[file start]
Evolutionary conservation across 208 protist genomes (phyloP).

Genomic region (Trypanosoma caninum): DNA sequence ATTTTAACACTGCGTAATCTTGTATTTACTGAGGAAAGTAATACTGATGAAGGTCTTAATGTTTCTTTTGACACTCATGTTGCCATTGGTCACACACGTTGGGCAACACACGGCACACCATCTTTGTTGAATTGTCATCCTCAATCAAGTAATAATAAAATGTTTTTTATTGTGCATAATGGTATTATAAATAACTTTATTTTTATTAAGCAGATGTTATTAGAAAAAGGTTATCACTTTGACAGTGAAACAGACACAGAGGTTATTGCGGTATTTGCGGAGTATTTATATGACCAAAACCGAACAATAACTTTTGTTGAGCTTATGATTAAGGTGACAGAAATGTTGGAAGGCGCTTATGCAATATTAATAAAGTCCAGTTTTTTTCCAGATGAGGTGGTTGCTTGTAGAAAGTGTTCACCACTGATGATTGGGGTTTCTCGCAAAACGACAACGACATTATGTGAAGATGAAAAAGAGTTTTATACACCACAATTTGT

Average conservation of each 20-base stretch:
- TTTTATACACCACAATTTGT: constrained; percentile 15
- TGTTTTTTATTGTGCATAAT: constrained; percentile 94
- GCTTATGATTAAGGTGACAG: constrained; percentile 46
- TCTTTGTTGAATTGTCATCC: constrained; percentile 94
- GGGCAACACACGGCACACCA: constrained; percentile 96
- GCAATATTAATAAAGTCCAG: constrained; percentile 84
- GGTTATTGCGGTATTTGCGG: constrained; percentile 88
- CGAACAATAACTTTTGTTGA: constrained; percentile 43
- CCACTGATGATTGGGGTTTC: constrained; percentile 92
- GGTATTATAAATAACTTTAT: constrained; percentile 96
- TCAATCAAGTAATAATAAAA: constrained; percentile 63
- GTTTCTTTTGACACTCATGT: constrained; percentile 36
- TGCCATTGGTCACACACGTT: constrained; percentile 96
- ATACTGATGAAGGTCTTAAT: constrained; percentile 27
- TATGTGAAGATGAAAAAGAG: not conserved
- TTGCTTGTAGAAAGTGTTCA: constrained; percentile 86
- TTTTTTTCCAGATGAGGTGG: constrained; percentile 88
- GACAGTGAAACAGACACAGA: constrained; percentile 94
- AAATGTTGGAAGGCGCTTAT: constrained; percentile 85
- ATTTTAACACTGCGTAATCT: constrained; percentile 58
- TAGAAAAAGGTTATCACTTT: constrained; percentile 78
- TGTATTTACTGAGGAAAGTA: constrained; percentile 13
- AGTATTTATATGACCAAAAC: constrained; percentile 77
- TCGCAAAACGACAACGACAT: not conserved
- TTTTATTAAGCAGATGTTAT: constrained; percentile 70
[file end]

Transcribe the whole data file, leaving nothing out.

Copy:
Evolutionary conservation across 208 protist genomes (phyloP).

Genomic region (Trypanosoma caninum): DNA sequence ATTTTAACACTGCGTAATCTTGTATTTACTGAGGAAAGTAATACTGATGAAGGTCTTAATGTTTCTTTTGACACTCATGTTGCCATTGGTCACACACGTTGGGCAACACACGGCACACCATCTTTGTTGAATTGTCATCCTCAATCAAGTAATAATAAAATGTTTTTTATTGTGCATAATGGTATTATAAATAACTTTATTTTTATTAAGCAGATGTTATTAGAAAAAGGTTATCACTTTGACAGTGAAACAGACACAGAGGTTATTGCGGTATTTGCGGAGTATTTATATGACCAAAACCGAACAATAACTTTTGTTGAGCTTATGATTAAGGTGACAGAAATGTTGGAAGGCGCTTATGCAATATTAATAAAGTCCAGTTTTTTTCCAGATGAGGTGGTTGCTTGTAGAAAGTGTTCACCACTGATGATTGGGGTTTCTCGCAAAACGACAACGACATTATGTGAAGATGAAAAAGAGTTTTATACACCACAATTTGT

Average conservation of each 20-base stretch:
- TTTTATACACCACAATTTGT: constrained; percentile 15
- TGTTTTTTATTGTGCATAAT: constrained; percentile 94
- GCTTATGATTAAGGTGACAG: constrained; percentile 46
- TCTTTGTTGAATTGTCATCC: constrained; percentile 94
- GGGCAACACACGGCACACCA: constrained; percentile 96
- GCAATATTAATAAAGTCCAG: constrained; percentile 84
- GGTTATTGCGGTATTTGCGG: constrained; percentile 88
- CGAACAATAACTTTTGTTGA: constrained; percentile 43
- CCACTGATGATTGGGGTTTC: constrained; percentile 92
- GGTATTATAAATAACTTTAT: constrained; percentile 96
- TCAATCAAGTAATAATAAAA: constrained; percentile 63
- GTTTCTTTTGACACTCATGT: constrained; percentile 36
- TGCCATTGGTCACACACGTT: constrained; percentile 96
- ATACTGATGAAGGTCTTAAT: constrained; percentile 27
- TATGTGAAGATGAAAAAGAG: not conserved
- TTGCTTGTAGAAAGTGTTCA: constrained; percentile 86
- TTTTTTTCCAGATGAGGTGG: constrained; percentile 88
- GACAGTGAAACAGACACAGA: constrained; percentile 94
- AAATGTTGGAAGGCGCTTAT: constrained; percentile 85
- ATTTTAACACTGCGTAATCT: constrained; percentile 58
- TAGAAAAAGGTTATCACTTT: constrained; percentile 78
- TGTATTTACTGAGGAAAGTA: constrained; percentile 13
- AGTATTTATATGACCAAAAC: constrained; percentile 77
- TCGCAAAACGACAACGACAT: not conserved
- TTTTATTAAGCAGATGTTAT: constrained; percentile 70